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Yu Yu Hakusho
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Vs. System

Pojo's Pokémon Card of the Day


 Heavy Boots

- BREAKthrough

Date Reviewed:
December 7, 2015

Ratings & Reviews Summary

Standard: 1.90
Expanded: 1.90
Limited: 4.75

Ratings are based on a 1 to 5 scale.
1 being horrible.  3 ... average.  5 is awesome.

Back to the main COTD Page


If you are feeling a sense of deja vu, it probably is because Heavy Boots (XY: BREAKthrough 141/162) has some major similarities to Heavy Ball, last Friday’s CotD.  Both are Trainers, so Skyla and Trainer’s Mail can snag them.  Both are Items so you’ll need to be aware of Item blocking effects.  Both work with Pokémon that have a Retreat Cost of at least [CCC].  Then they start to differentiate; for starters Heavy Boots are a Pokémon Tool so for starters, there is Pokémon Tool support (the best of which is simply “okay”) and Pokémon Tools counters (like Startling Megaphone which discards all Pokémon Tools on your opponent’s side of the field).  Startling Megaphone might be a staple in a slower format, but right now we come to the other aspect of being a Pokémon Tool that is a mixed blessing: a Tool is attached to a specific Pokémon and unless it says otherwise, stays until something like Startling Megaphone discards it or the Pokémon it is attached to is KOed.  The pace is such that for a little while now it has made more sense to use space that would go to Startling Megaphone to just push for the KO, getting rid of problem Pokémon Tools by KOing whatever is bearing them.  As your Pokémon Tools can’t be used without a Pokémon and most of the time won’t be exceeding your Pokémon in play, this means all are competing against each other for what is usually only a small amount (two to six) card slots in typical decks. 

Heavy Boots also differs from Heavy Ball in that it looks at the Retreat Cost of the Pokémon while it is in play instead of in the deck and if you want you can attach it to something with less; the rest of the effect will only trigger if the minimum Retreat Cost of [CCC] is met or exceeded, though.  As such, effects that alter the Retreat Cost of a Pokémon will apply.  Usually that will work in your favor as if you really wanted you could bump up the Retreat Costs of your own Pokémon, though as almost everything has a means of being negated remember that Heavy Boots could be rendered inert not just by Pokémon Tools being negated, but say an opponent discarding Team Aqua’s Secret Base you had used to make a Retreat Cost of [CC] into [CCC].  It also means there are a few extra counters to it for a similar reason: if you have a natural Retreat Cost [CCC] Pokémon like Landorus-EX with a Rainbow Energy and Heavy Boots attached and your opponent drops Fairy Garden on the field, Heavy Boots will shut off but remain attached.  So what is the rest of the effect?  Heavy Boots bumps the HP of the equipped Pokémon by 20 and blocks Confusion.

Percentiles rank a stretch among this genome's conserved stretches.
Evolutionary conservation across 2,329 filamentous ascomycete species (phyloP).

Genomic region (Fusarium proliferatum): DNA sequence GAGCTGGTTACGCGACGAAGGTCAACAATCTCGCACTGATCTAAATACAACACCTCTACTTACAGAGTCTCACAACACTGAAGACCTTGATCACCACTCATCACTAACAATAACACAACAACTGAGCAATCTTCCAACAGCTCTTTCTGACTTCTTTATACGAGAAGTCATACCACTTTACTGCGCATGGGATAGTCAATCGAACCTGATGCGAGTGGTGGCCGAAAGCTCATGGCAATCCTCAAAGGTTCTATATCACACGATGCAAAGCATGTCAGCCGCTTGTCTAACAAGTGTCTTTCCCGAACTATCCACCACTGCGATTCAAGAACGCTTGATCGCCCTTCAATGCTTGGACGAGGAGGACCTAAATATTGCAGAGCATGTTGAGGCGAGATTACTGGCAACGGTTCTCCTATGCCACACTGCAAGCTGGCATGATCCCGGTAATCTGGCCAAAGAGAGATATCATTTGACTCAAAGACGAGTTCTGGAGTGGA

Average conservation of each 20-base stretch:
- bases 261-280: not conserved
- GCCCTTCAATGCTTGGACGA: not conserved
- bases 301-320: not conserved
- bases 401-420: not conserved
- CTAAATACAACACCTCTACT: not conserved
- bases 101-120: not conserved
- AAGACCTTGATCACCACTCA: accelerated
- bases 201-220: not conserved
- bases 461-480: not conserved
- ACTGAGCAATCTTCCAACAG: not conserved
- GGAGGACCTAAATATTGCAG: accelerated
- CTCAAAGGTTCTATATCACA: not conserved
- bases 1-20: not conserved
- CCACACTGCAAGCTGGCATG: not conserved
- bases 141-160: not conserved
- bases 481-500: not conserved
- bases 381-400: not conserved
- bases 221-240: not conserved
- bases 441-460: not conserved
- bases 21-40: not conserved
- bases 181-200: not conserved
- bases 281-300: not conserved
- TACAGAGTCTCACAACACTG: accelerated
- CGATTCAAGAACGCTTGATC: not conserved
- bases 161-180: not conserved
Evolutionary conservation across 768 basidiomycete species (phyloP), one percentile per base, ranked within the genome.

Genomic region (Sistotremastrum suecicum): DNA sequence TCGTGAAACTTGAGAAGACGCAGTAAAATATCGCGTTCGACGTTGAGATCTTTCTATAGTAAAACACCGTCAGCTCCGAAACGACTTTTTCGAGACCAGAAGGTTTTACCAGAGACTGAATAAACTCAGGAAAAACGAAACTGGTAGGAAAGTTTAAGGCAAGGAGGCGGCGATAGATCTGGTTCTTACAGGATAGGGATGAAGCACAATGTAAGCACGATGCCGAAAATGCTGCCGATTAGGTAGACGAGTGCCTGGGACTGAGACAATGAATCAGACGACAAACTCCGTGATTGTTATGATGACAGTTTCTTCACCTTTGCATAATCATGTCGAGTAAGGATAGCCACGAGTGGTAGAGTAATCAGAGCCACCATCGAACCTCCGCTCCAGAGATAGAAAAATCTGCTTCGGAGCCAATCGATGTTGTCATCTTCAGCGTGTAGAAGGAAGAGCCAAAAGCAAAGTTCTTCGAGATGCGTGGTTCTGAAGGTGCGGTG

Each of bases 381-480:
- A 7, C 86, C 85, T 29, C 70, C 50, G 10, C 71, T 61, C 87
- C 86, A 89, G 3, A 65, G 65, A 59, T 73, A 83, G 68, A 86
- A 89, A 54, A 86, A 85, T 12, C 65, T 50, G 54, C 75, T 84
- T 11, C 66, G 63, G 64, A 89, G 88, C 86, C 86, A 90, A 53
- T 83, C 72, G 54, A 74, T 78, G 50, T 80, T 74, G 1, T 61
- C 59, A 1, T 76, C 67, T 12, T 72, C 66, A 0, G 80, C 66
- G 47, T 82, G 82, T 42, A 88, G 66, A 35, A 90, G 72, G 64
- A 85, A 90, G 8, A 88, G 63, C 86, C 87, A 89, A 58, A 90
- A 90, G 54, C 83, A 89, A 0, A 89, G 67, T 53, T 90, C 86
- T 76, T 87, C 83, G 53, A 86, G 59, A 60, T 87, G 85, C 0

While not useless, this seems pretty specialized; in Expanded you’ve got Giant Cape to get the same HP boost and a variety of effects that can block all Special Conditions (not just Confusion).  There are also alternative options like Hard Charm to soak damage instead of boost HP and Keldeo-EX with Float Stone to “Rush In” and then retreat for free, dealing with any Special Condition and most attack effects so long as neither Abilities nor Pokémon Tool effects are negated.  All of these are not just a single card, but are likely to come with additional benefits that makes going at it with a combo still more cost effective.  There may be nice examples, however, where you’ve got a Retreat Cost [CCC] Pokémon and are primarily concerned with avoiding Confusion and at least wouldn’t mind the HP bump and this tiny niche is where Heavy Boosts can shine… hypothetically.  Also must run for Limited play so long as something in your deck can use it. 


Standard: 1.9/5 

Expanded: 1.9/5 

Limited: 4.75/5 

Summary: While I might have preferred it be a little better, Heavy Boots has an incredibly specialized role, one that might be too Specialized for its own good.  Even its somewhat low score here is earned mostly because I have heard of players experimenting with some small success at using Haunter (XY: BREAKthrough 59/162) as a supporting Pokémon, Confusing both Actives because the rest of the deck makes it a bigger problem for you than the deck of the player using Haunter.  In fact Landorus-EX is one of the partners being used.  Such testing is not done by me personally and is in no way thorough or conclusive.  Still as the review is relatively shot I thought I’d mention it here at the end.

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